Federal data from 2020 analyzed by nonprofit Jobs for the Future sheds light on a concerning reality: Women are now nearly half of the U.S. labor force, but account for just 9.2%of active apprentices. Similarly, despite participation in apprenticeship programs at rates comparable to their white counterparts, Black, Latino, and other people of color face lower completion rates and subsequent employment challenges.

Ensuring that apprenticeships achieve their full potential means more than just simply making these programs more numerous and more accessible. We also must find ways to ensure equity in employment and wage outcomes. Expanding access to Registered Apprenticeship programs can help to improve wage and employment outcomes for individuals from communities that have historically been the least well-served.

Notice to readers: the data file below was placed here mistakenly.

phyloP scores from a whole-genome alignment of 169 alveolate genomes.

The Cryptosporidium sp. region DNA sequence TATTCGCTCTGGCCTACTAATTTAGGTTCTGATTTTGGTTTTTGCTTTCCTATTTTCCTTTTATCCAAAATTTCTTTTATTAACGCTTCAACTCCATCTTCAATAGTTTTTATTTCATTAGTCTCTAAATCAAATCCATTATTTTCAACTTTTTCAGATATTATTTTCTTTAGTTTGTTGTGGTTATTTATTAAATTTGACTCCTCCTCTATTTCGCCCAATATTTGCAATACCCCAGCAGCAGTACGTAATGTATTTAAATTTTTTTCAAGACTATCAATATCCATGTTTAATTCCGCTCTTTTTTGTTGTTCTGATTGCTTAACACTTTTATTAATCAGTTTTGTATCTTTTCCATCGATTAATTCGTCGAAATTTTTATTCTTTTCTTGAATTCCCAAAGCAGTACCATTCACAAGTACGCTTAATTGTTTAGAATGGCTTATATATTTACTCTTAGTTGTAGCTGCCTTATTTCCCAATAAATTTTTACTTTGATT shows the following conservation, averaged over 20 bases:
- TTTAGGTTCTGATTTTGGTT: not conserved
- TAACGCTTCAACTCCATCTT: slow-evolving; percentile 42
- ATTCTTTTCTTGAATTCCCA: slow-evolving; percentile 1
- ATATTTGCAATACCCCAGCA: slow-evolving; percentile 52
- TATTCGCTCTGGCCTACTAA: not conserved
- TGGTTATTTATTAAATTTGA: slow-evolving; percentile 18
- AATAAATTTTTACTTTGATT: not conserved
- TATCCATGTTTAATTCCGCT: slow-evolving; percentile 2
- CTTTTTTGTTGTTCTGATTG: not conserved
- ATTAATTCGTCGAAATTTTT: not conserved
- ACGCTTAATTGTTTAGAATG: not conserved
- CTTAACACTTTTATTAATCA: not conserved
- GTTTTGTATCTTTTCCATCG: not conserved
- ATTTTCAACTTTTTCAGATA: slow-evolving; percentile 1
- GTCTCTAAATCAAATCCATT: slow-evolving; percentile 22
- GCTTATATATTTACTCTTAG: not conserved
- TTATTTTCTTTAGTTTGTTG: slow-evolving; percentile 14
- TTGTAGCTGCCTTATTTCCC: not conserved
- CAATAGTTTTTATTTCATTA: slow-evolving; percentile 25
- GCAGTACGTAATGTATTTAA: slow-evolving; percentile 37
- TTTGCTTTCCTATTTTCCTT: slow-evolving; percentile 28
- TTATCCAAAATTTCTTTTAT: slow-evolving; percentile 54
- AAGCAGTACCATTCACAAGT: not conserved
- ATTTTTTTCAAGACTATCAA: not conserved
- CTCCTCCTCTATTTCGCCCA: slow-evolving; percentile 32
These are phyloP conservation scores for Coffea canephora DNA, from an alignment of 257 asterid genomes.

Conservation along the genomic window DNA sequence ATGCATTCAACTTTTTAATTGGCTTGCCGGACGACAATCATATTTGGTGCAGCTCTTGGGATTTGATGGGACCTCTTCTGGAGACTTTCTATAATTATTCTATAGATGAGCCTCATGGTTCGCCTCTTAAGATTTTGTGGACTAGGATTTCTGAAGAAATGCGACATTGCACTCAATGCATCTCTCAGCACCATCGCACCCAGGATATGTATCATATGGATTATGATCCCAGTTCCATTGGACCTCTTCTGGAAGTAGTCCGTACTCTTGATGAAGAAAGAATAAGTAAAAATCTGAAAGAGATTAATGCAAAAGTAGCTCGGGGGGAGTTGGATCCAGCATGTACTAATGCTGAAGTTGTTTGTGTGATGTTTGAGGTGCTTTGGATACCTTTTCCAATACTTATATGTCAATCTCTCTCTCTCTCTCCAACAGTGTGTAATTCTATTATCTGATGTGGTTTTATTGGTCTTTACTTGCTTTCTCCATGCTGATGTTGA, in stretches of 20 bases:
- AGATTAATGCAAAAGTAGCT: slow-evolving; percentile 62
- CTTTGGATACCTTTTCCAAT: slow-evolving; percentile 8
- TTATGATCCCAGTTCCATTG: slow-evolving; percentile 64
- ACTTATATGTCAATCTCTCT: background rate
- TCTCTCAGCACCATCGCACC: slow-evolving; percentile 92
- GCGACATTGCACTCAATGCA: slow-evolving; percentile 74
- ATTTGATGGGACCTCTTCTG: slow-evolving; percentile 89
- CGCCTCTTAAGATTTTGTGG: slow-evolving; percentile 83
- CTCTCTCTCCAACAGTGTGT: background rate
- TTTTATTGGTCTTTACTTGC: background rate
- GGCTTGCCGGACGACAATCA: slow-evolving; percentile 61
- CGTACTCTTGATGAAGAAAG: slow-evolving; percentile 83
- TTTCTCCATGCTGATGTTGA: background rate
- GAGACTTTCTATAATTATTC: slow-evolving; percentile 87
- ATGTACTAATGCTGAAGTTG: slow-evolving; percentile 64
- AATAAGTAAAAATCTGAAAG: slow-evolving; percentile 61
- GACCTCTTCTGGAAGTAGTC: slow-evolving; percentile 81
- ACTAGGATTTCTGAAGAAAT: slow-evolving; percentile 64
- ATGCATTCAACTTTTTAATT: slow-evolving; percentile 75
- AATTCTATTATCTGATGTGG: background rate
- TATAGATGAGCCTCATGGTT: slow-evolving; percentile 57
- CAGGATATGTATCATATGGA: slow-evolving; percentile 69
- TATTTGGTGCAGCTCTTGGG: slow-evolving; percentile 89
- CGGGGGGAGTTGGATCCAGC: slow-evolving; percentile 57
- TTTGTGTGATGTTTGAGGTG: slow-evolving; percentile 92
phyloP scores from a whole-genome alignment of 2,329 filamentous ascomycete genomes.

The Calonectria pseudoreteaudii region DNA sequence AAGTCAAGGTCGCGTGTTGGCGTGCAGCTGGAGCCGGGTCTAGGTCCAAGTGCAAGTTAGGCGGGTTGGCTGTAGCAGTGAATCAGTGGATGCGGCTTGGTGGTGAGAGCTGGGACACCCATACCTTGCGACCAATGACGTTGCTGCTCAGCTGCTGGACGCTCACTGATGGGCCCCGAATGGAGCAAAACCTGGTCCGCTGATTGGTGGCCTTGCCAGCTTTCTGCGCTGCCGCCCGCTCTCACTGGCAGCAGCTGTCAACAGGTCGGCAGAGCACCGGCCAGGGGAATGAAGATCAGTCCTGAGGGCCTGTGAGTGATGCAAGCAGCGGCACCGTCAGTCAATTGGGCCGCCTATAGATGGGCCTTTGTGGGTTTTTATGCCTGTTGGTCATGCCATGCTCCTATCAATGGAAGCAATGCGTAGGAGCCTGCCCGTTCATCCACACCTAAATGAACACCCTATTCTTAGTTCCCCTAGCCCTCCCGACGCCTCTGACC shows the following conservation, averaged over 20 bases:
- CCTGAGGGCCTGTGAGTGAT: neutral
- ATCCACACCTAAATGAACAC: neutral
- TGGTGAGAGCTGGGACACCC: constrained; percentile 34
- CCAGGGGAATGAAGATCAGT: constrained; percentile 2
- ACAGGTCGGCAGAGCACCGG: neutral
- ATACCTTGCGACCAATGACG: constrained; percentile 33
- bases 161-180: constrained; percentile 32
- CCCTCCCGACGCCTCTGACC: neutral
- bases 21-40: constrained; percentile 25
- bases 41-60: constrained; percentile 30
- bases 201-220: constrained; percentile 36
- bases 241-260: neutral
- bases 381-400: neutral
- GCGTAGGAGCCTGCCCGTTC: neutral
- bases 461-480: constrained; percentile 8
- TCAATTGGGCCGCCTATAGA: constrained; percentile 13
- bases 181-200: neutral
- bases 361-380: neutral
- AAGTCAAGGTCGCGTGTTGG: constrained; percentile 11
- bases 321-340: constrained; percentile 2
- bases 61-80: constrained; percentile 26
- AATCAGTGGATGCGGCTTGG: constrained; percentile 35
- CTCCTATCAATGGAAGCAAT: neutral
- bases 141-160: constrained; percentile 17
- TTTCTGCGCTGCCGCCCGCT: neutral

Apprenticeships are not mere steppingstones to careers. Done right, they can create pathways to long-term social and economic mobility and pave the way for a future where merit and talent truly reign supreme. 

By democratizing access to these opportunities, we are not only shaping a more skilled workforce but also fostering a society where everyone can thrive. The evolution of apprenticeship programs demands collective effort. Employers, policymakers, and communities need to find ways to not only build apprenticeship programs, but ensure that the workers and learners who participate have both the support and resources needed to succeed. 

At Aon – a company of 50,000 employees in 150 countries that is one of the largest global insurance brokers and where I serve as vice president of global early careers – we have tapped into the power of apprenticeship to help fill critical gaps within our talent pipeline.

The company is investing in non-traditional, “white collar” apprenticeships and has also helped other companies to build and launch high-quality pre-apprenticeships and youth apprenticeship programs through strategic partnerships with organizations such as OneTen, One Million Degrees, JPMorgan Chase, and the Chicago Apprentice Network.